I am afraid that my neighbours will find out – that my dog prefers their grass and leaves over mine. Watching my dog devour my neighbour’s plants made me wonder if he thinks the foilage tastes better on that side. To be honest, dogs are far superior to humans when looking after their well-being, so I doubt my dog compares. (Now, why is he eating grass is a conversation for a different blog)
But the fact that I think he compares is a projection of my thoughts and humankind in general. Human beings are conditioned from childhood to compare themselves with others – because, in some ways, that’s who we find out who we are. I am better at sports or best at education. Without this comparison, most humans would not know who they are – because, sadly, they only know themselves based on where they stand compared to others. Some humans may not use comparison at an individual level but may identify with caste, country, sports team, company… the list is endless.
The Ego in us needs the identity – comparison to know how is it doing. If there was no comparison, how would the Ego ensure that it is better than others? It does not matter what the thing is but the Ego needs to have more. It could be more money, education, prestige, sickness, poverty, or victimisation.
Society and the world around us survive on comparison – the world’s richest list, the best movies list, the top X things, most watched shows or movies. Or, it could be the sports team, beauty pageants, which products are best sellers, reviews, or ratings. It is so common, and we never stop and wonder at the number of comparisons we make.
Comparisons are not wrong by themselves – they serve their purpose. Reviews help us understand what is good or bad about the product. What would be the point of a sport if the teams did not compete against each other. The problem arises when we start to know ourselves from the comparisons.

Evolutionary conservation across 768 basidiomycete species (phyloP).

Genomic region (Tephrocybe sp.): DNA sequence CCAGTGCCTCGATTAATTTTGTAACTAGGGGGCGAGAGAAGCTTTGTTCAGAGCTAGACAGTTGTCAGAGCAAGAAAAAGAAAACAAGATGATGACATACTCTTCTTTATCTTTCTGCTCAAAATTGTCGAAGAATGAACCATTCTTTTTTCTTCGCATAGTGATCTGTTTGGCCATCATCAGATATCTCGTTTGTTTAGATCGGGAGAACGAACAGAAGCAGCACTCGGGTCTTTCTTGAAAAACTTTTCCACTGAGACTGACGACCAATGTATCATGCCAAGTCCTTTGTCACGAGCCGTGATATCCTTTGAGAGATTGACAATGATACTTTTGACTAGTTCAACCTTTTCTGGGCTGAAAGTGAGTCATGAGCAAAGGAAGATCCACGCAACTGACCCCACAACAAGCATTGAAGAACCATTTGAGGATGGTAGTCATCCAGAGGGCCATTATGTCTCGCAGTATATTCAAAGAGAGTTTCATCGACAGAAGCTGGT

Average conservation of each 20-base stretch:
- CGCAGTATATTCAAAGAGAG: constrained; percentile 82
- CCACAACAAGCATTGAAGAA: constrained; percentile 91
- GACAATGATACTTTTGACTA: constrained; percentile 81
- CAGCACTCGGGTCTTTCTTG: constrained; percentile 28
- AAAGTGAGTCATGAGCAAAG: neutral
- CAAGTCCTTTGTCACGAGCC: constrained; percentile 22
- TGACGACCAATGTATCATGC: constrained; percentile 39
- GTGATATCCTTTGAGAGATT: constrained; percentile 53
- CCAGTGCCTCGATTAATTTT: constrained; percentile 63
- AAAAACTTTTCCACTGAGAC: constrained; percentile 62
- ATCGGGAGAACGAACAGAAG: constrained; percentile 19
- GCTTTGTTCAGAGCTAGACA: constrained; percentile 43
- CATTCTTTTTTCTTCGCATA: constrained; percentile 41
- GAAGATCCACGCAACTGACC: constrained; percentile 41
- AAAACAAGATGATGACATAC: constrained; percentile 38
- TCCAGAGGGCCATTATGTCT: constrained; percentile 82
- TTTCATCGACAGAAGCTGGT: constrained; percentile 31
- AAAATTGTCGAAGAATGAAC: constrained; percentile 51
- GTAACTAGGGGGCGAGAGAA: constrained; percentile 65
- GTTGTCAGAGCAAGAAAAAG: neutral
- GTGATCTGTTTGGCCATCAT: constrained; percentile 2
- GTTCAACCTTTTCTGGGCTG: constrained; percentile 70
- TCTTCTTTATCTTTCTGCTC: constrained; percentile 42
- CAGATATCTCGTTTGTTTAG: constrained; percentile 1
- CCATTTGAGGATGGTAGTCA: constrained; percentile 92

When I came to Columbus, Ohio, from London, I went through a mini self-identity crisis. In London – London Business School has prestige, and I took it for granted when I was there, but when I came to Columbus, it was just another degree. And I wondered who I was without the degree from THE London Business School. Similarly, most of us have our identities hidden in comparisons like a better developer, doing more work in social enterprises, meditating for a long time etc.
In the end, all this comparison and identity is pointless. It’s like the ripples on the ocean comparing themselves against each other – Ripple, Wave, Tide or Tsunami. They are all part of the ocean regardless of their size and shape. It definitely makes life a lot interesting with all these different shapes in the water, but a ripple at the end of the day arises from the ocean and goes back into the ocean. Similarly, we can have all these comparisons and identities, but at the end of the day, we are all one consciousness.
Who are you identified with – Ripple or Ocean?